What’s the difference between ‘have’ and ‘have got’ in English?

Alex Johnson
May 13, 2020 ·
6 min read
Grammar

There is an unusual situation in English where the terms ‘have’ and ‘have got’ seem to have the same meaning in two contexts, as follows:

Context 1) I have a sister / I have got a sister = possession

Context 2) I have to do an exam tomorrow / I have got to do an exam tomorrow = obligation

Indeed, the two sentences in each context are interchangeable. So, despite ‘have’ being the verb (present simple tense) in context one (I have a sister / I have got a sister) while it is the auxiliary (present perfect tense) in the second two (I have got a sister / I have got to do an exam), the meaning is the same each time.

This can be difficult for learners of English to accept. Often, then, the question is ‘But when do you use ‘have’ and when do you use’ have got’?

The answer to that question can be equally as frustrating. ‘Whenever you want’. Indeed, there is no reason why a native speaker would say one rather than the other, other than perhaps personal or regional habit.

It is the same in questions:

‘Do you have a sister?’

‘Have you got a sister?’

These questions ask for exactly the same information, but it can difficult to accept that there are two such different grammatical structures to elicit the same information. But, once again, the two questions do indeed have the same meaning.

When ‘have’ and ‘have got’ are not the same

Of course, in cases of language, there usually are some exceptions. But in English, the difference between ‘have’ and ‘have got’ really comes down to what is and isn’t possible with both grammatical structures.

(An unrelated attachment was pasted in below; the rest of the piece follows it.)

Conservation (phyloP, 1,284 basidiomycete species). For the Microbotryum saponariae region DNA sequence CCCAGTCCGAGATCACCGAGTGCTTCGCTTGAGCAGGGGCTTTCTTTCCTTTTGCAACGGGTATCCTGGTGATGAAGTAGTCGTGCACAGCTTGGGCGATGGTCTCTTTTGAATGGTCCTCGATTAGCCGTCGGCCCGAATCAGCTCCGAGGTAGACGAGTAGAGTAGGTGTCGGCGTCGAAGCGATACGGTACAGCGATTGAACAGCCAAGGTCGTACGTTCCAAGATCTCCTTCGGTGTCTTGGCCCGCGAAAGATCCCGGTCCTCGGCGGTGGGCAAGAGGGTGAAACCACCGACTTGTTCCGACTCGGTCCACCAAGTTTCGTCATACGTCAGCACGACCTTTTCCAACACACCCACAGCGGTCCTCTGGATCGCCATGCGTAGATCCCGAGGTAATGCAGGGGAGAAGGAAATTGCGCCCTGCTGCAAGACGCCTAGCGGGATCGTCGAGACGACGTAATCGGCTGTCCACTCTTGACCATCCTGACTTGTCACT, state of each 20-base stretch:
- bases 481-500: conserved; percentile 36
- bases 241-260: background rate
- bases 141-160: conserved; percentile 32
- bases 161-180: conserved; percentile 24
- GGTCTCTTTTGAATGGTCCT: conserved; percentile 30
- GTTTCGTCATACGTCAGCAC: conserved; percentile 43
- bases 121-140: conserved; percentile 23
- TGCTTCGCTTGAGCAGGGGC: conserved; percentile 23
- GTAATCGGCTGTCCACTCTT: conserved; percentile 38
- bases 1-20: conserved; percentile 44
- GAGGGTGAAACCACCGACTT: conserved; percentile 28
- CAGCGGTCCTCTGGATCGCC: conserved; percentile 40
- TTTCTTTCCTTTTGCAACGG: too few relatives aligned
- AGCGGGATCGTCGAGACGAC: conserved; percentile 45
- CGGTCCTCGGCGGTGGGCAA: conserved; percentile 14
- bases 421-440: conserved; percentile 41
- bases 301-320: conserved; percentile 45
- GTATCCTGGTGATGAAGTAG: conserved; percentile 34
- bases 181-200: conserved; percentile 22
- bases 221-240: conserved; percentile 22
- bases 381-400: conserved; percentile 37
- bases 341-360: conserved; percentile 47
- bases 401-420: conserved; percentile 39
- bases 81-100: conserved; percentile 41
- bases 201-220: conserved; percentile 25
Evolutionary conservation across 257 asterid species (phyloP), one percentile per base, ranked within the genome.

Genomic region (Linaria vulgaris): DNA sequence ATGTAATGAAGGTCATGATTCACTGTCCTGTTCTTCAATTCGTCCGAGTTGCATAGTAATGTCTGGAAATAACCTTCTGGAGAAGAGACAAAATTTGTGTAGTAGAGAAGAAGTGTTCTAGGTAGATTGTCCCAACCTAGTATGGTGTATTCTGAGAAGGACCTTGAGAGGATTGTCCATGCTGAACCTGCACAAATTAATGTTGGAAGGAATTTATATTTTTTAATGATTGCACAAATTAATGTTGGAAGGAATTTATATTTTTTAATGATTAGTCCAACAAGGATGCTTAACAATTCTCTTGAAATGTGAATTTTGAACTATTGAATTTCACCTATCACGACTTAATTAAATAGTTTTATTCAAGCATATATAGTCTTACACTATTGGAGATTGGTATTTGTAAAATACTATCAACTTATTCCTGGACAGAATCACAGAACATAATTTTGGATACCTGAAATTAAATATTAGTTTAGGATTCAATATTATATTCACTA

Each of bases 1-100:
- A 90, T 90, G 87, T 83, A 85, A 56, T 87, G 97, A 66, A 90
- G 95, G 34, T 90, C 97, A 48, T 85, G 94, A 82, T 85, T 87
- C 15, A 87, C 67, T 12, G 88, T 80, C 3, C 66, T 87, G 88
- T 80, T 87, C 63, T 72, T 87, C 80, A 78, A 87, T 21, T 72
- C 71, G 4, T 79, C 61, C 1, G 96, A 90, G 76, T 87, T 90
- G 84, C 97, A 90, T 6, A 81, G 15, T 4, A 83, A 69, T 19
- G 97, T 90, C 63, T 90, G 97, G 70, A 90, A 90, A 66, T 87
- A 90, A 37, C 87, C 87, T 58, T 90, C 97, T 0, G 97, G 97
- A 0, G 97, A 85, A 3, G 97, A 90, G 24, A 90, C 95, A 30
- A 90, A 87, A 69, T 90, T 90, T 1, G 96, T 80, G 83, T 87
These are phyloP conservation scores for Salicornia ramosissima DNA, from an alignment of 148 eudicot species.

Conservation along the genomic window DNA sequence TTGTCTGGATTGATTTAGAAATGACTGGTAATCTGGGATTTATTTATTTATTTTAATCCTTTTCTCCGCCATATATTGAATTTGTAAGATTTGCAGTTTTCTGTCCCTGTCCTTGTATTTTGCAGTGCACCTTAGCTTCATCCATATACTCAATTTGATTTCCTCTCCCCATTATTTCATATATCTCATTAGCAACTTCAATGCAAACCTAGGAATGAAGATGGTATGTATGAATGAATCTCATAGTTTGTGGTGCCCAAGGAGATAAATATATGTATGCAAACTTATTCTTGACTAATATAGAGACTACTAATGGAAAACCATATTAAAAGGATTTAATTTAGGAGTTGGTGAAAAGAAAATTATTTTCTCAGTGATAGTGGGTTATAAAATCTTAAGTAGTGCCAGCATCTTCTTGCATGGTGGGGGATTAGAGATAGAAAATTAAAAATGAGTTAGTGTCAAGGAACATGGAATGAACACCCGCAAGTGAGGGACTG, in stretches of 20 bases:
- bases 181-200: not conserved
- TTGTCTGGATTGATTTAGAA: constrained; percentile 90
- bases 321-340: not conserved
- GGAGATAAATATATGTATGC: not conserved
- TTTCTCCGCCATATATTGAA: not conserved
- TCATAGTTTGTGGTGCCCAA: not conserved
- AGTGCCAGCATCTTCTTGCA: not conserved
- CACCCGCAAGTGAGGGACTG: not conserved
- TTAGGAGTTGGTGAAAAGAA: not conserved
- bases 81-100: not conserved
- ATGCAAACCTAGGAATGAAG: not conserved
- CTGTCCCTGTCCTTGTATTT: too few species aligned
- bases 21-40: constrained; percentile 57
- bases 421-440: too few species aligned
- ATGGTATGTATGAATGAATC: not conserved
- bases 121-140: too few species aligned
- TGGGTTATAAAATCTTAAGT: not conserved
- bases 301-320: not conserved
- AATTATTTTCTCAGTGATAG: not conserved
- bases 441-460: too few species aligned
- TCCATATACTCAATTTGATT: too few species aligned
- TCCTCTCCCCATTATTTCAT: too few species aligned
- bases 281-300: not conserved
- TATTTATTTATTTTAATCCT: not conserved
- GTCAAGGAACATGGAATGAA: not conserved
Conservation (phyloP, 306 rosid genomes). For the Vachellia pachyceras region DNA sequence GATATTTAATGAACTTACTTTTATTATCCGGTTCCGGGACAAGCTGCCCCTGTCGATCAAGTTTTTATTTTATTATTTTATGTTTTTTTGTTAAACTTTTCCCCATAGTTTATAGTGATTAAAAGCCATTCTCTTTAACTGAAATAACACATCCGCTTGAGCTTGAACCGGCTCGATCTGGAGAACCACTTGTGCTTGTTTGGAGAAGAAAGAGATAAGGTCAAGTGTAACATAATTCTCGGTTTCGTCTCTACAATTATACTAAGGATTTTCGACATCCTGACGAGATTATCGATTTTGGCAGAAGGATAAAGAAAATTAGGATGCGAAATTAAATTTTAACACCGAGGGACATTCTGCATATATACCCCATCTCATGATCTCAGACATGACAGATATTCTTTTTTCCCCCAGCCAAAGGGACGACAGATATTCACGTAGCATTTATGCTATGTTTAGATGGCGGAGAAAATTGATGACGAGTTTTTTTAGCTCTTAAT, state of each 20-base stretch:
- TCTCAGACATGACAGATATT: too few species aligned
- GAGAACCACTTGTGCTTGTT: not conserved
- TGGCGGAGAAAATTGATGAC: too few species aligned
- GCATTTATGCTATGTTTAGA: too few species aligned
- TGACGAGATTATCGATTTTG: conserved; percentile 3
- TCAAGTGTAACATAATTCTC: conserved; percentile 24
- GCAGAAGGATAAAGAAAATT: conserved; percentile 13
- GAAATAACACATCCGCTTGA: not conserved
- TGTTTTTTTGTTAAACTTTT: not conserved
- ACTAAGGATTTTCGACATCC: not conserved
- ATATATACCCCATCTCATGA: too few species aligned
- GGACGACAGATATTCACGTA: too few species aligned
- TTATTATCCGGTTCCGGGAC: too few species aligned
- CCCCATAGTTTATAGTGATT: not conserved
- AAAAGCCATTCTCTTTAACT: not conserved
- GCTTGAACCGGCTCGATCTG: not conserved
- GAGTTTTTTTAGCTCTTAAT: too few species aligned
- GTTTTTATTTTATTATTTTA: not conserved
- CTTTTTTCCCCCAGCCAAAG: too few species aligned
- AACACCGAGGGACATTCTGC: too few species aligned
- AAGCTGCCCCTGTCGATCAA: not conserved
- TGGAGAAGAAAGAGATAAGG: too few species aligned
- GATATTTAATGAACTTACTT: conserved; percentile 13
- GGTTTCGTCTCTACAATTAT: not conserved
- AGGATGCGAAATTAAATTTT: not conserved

‘Have’, as a simple verb (without an auxiliary), can be used in any grammatical tense, other than in continuous form (because it is a stative verb, not an action). Therefore:

‘I have a dog.’ (now)

‘I had a dog.’ (in the past)

‘I will have a dog.’ / ‘I’m going to have a dog.’ (in the future)

It is the same with obligation:

‘I have to do some work.’ (now)

‘I had to do some work.’ (past)

‘I will have to do some work.’ / I’m going to have to do some work.’ (in the future)

Because ‘have got’ is technically a present perfect structure (‘have’ is the auxiliary’, ‘got’ is the verb), it cannot be adapted into any other verb tense.

‘I have got a dog.’ (now)

‘I had got a dog.’ (past)

‘I will have got a dog.’ / ‘I’m going to have got a dog.’ (in the future) – possible, but changes meaning.

It’s the same with obligation:

‘I have got to do some work.’ (now)

‘I had got to do some work.’ (past)

‘I will have got to do some work.’ / ‘I’m going to have got to do some work.’ (in the future)

‘have’ as another verb

‘Have’ is a verb with multiple meaning in English. For example:

‘I have lunch at 2pm.’ (eat)

‘I’m having a coffee.’ (drinking)

‘I’m going to have a shower.’ (take)

‘Have got’ does not have the same meaning as ‘have’ in any of these other uses, so cannot be interchanged.

In summary

To reiterate, ‘have’ and ‘have got’ only have the same meaning when we talk about possession and obligation.

But the two forms can be only used interchangeably in the present simple tense. If any variation of tense is required (for past or future), then ‘have got’ cannot be used.

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